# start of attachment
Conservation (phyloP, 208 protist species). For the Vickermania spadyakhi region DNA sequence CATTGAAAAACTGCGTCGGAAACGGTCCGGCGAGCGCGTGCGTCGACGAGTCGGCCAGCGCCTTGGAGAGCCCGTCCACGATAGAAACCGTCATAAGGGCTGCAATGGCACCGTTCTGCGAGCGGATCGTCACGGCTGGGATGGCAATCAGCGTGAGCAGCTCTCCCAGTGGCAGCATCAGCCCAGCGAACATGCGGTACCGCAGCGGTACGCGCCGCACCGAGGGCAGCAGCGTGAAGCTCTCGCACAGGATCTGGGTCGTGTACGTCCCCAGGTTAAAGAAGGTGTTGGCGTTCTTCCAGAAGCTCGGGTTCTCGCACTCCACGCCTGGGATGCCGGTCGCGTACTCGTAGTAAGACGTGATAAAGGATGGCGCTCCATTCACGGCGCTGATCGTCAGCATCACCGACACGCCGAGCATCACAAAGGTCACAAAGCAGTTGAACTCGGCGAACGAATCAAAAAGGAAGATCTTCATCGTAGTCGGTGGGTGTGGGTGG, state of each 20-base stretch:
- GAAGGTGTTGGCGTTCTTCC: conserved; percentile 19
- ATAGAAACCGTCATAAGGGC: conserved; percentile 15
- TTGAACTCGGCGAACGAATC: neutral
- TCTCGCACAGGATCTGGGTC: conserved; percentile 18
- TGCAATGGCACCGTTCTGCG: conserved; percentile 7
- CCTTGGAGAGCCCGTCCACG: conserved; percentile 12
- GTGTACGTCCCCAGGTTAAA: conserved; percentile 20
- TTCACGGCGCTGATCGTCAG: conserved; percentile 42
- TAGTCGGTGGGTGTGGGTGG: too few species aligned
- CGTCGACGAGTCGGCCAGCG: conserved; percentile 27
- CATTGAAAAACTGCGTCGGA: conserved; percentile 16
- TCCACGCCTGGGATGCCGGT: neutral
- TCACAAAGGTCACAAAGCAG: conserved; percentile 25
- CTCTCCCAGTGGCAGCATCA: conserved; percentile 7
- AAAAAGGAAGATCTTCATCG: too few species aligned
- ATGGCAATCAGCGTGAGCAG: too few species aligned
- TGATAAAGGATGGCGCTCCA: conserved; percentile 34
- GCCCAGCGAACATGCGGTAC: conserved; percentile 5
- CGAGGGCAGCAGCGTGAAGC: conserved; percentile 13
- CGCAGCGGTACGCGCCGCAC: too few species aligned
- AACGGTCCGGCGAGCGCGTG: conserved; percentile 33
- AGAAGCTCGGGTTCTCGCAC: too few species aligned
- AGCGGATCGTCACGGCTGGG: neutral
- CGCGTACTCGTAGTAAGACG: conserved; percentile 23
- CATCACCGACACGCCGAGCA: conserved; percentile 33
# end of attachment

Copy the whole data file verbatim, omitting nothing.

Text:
Conservation (phyloP, 208 protist species). For the Vickermania spadyakhi region DNA sequence CATTGAAAAACTGCGTCGGAAACGGTCCGGCGAGCGCGTGCGTCGACGAGTCGGCCAGCGCCTTGGAGAGCCCGTCCACGATAGAAACCGTCATAAGGGCTGCAATGGCACCGTTCTGCGAGCGGATCGTCACGGCTGGGATGGCAATCAGCGTGAGCAGCTCTCCCAGTGGCAGCATCAGCCCAGCGAACATGCGGTACCGCAGCGGTACGCGCCGCACCGAGGGCAGCAGCGTGAAGCTCTCGCACAGGATCTGGGTCGTGTACGTCCCCAGGTTAAAGAAGGTGTTGGCGTTCTTCCAGAAGCTCGGGTTCTCGCACTCCACGCCTGGGATGCCGGTCGCGTACTCGTAGTAAGACGTGATAAAGGATGGCGCTCCATTCACGGCGCTGATCGTCAGCATCACCGACACGCCGAGCATCACAAAGGTCACAAAGCAGTTGAACTCGGCGAACGAATCAAAAAGGAAGATCTTCATCGTAGTCGGTGGGTGTGGGTGG, state of each 20-base stretch:
- GAAGGTGTTGGCGTTCTTCC: conserved; percentile 19
- ATAGAAACCGTCATAAGGGC: conserved; percentile 15
- TTGAACTCGGCGAACGAATC: neutral
- TCTCGCACAGGATCTGGGTC: conserved; percentile 18
- TGCAATGGCACCGTTCTGCG: conserved; percentile 7
- CCTTGGAGAGCCCGTCCACG: conserved; percentile 12
- GTGTACGTCCCCAGGTTAAA: conserved; percentile 20
- TTCACGGCGCTGATCGTCAG: conserved; percentile 42
- TAGTCGGTGGGTGTGGGTGG: too few species aligned
- CGTCGACGAGTCGGCCAGCG: conserved; percentile 27
- CATTGAAAAACTGCGTCGGA: conserved; percentile 16
- TCCACGCCTGGGATGCCGGT: neutral
- TCACAAAGGTCACAAAGCAG: conserved; percentile 25
- CTCTCCCAGTGGCAGCATCA: conserved; percentile 7
- AAAAAGGAAGATCTTCATCG: too few species aligned
- ATGGCAATCAGCGTGAGCAG: too few species aligned
- TGATAAAGGATGGCGCTCCA: conserved; percentile 34
- GCCCAGCGAACATGCGGTAC: conserved; percentile 5
- CGAGGGCAGCAGCGTGAAGC: conserved; percentile 13
- CGCAGCGGTACGCGCCGCAC: too few species aligned
- AACGGTCCGGCGAGCGCGTG: conserved; percentile 33
- AGAAGCTCGGGTTCTCGCAC: too few species aligned
- AGCGGATCGTCACGGCTGGG: neutral
- CGCGTACTCGTAGTAAGACG: conserved; percentile 23
- CATCACCGACACGCCGAGCA: conserved; percentile 33